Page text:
Dupuytren’s contracture of the foot is diagnosed by excising a part of the fibroma. Most of the time, the disease can be confirmed. But to visualize this, imaging studies are done such as MRI. MRI results shall help the doctor to determine shape, size and depth of the fibroma. In most cases, it even reaches the aponeurosis – the flat, fibrous sheet of connective tissue that attaches muscle to the bone. A thorough medical history shall also be taken to identify predisposing and precipitating factors leading to the disease.

Dupuytren’s Contracture of the Foot Rediscovered and Redefined

Once diagnosed, treatment shall proceed based on the size and location of the fibroma and the pain it causes. Small fibromas causing minimal pain shall include treatments aimed to alleviate direct pressure on it. This is done through padding, functional foot orthotics, heel lifts, night splints or arch support. Reduction of pressure does not only minimize pain but shows to shrink the lump. Verapamil gel, a calcium channel blocker, usually used for cardiac problems, is applied to the mass twice daily to ‘constrict’ the fibroma.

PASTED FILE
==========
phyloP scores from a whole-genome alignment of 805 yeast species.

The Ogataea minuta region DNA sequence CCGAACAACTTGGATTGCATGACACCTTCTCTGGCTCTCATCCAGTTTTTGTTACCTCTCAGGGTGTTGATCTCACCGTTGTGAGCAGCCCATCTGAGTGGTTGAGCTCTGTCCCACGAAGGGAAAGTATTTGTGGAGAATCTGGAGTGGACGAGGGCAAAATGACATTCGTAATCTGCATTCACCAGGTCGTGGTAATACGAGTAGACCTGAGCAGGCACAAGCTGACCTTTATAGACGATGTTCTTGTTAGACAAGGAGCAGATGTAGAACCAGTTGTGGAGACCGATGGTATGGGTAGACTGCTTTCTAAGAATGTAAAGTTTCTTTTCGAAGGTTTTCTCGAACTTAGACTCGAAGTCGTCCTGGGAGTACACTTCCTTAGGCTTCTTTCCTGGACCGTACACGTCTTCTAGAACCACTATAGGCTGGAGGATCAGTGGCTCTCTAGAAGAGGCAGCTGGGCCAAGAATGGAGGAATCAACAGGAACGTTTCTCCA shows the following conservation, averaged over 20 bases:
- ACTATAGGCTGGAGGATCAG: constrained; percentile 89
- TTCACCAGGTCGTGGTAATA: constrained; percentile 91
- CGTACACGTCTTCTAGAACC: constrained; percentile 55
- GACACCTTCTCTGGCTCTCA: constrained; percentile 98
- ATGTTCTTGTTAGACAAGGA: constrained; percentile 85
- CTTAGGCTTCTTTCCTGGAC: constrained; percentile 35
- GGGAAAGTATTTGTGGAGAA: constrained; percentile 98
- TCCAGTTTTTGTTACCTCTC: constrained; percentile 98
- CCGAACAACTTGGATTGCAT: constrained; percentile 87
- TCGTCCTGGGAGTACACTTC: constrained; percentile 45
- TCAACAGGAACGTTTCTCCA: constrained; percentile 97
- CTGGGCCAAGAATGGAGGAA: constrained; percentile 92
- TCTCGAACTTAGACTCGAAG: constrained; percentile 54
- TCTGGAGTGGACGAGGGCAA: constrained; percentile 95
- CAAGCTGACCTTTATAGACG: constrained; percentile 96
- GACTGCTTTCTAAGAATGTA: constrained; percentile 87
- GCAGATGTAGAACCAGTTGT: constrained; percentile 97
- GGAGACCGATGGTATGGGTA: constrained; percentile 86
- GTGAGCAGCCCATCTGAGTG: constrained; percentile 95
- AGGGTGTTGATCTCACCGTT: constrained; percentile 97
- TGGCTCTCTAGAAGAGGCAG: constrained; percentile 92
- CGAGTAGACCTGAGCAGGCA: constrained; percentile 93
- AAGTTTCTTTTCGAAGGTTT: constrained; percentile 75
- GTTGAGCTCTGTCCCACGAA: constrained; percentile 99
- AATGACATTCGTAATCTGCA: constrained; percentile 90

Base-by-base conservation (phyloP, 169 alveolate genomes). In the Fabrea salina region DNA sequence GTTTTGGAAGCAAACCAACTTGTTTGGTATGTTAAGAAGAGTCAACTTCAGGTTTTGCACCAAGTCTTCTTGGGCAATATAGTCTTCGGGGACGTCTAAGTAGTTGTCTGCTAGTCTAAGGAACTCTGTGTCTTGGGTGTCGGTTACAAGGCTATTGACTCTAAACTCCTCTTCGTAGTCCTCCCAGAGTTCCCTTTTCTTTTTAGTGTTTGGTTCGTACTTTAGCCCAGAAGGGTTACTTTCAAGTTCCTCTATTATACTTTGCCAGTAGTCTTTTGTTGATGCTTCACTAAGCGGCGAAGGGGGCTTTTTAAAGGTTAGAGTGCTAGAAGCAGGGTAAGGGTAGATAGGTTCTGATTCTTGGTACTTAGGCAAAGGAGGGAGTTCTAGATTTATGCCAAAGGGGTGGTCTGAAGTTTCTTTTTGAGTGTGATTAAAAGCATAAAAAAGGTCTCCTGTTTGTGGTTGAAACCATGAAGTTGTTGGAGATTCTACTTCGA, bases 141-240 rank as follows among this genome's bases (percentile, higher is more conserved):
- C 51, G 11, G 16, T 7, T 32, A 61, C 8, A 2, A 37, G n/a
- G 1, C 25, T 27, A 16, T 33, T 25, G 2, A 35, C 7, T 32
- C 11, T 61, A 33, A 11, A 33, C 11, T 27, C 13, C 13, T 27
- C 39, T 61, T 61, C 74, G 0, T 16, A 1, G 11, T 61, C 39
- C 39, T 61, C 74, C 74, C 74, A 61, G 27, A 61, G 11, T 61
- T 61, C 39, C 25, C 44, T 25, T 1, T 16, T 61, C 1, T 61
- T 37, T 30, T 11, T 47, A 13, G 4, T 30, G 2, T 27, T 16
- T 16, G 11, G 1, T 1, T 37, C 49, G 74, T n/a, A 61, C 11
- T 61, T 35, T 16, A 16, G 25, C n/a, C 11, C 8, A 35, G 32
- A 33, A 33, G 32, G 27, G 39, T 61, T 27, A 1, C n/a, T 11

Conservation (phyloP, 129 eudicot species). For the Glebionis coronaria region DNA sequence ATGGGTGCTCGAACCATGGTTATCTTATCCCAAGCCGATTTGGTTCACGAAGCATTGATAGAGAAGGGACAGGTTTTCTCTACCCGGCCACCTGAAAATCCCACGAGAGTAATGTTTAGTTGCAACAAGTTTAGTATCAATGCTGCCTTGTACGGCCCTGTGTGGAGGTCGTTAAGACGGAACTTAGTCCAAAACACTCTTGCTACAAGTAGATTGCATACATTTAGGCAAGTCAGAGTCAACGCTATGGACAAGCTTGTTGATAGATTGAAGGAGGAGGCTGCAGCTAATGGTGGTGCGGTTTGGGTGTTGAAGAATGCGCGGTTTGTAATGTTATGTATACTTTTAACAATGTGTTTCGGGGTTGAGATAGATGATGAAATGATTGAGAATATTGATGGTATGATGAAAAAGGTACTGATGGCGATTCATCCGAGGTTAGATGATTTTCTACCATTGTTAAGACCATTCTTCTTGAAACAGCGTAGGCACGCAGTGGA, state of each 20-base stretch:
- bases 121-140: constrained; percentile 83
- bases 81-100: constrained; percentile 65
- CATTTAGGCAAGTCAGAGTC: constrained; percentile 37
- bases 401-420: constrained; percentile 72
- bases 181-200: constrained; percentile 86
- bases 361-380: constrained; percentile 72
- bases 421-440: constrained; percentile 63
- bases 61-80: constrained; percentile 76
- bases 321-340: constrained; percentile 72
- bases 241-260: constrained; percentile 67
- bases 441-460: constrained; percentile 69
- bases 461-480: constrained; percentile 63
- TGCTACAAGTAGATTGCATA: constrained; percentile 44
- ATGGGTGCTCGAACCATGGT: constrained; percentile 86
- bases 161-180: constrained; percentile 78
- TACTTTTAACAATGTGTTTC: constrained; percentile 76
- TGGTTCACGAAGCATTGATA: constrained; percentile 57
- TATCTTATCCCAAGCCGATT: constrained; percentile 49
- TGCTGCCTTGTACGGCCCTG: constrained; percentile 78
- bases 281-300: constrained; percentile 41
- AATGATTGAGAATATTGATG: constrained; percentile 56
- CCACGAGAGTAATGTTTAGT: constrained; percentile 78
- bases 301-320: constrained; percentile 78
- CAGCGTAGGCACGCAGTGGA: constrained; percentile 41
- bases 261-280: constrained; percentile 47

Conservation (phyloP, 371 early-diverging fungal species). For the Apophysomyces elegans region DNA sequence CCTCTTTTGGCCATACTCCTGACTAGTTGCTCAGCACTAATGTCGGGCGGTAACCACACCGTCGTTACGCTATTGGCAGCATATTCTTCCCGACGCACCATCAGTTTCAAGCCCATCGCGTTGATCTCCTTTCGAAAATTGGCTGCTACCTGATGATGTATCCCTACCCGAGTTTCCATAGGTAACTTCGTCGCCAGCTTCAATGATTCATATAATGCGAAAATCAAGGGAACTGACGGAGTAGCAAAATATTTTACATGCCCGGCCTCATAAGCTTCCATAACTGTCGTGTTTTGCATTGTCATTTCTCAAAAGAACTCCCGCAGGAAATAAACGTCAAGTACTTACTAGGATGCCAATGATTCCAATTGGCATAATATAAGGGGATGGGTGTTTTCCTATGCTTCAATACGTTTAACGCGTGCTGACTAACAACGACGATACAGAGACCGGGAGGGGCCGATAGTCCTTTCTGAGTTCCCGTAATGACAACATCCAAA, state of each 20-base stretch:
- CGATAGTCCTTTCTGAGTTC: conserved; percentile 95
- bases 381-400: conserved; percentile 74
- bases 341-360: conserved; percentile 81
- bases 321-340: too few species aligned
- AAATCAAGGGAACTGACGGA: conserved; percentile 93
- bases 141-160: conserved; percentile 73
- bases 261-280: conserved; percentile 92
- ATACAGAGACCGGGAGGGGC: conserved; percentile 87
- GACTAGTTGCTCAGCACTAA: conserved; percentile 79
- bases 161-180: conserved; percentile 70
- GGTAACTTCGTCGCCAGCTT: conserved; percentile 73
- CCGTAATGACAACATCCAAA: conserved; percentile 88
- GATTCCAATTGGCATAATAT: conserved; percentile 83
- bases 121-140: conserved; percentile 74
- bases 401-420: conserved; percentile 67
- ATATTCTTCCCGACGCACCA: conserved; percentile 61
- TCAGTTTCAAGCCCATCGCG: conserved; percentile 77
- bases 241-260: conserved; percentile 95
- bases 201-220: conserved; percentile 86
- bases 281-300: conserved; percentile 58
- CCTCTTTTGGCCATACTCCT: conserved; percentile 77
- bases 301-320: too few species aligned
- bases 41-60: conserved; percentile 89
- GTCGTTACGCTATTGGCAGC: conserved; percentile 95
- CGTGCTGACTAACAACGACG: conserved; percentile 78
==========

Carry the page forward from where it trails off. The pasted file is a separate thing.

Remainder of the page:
For larger fibromas that inflict greater pain, two invasive treatment options are available. Cortisone injections stall the progression of the disease temporarily but may also induce inflammation. Surgery can also be done but with more accuracy and care since nerves, tendons, and muscles are located in the foot.

Now that you have rediscovered and redefined Dupuytren’s curvature of the foot or Ledderhose’s disease, you might think about your chances of acquiring it and ways of preventing it. Remember, prevention by being aware and living a healthier lifestyle is still the best deal than starting a cure!

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Dupuytren’s Contracture Surgery

Dupuytren’s contracture, Dupuytren’s Disease, Morbus Dupuytren or Palmar Fibromatosis causes flexion contractures on the hands where fingers flex towards the palm and can’t be fully straightened or extended. The disease was named after Dupuytren, Guillaume, a surgeon who was the first to describe the surgical correction for the condition. Dupuytren’s Contracture Surgery is a common treatment method for this condition.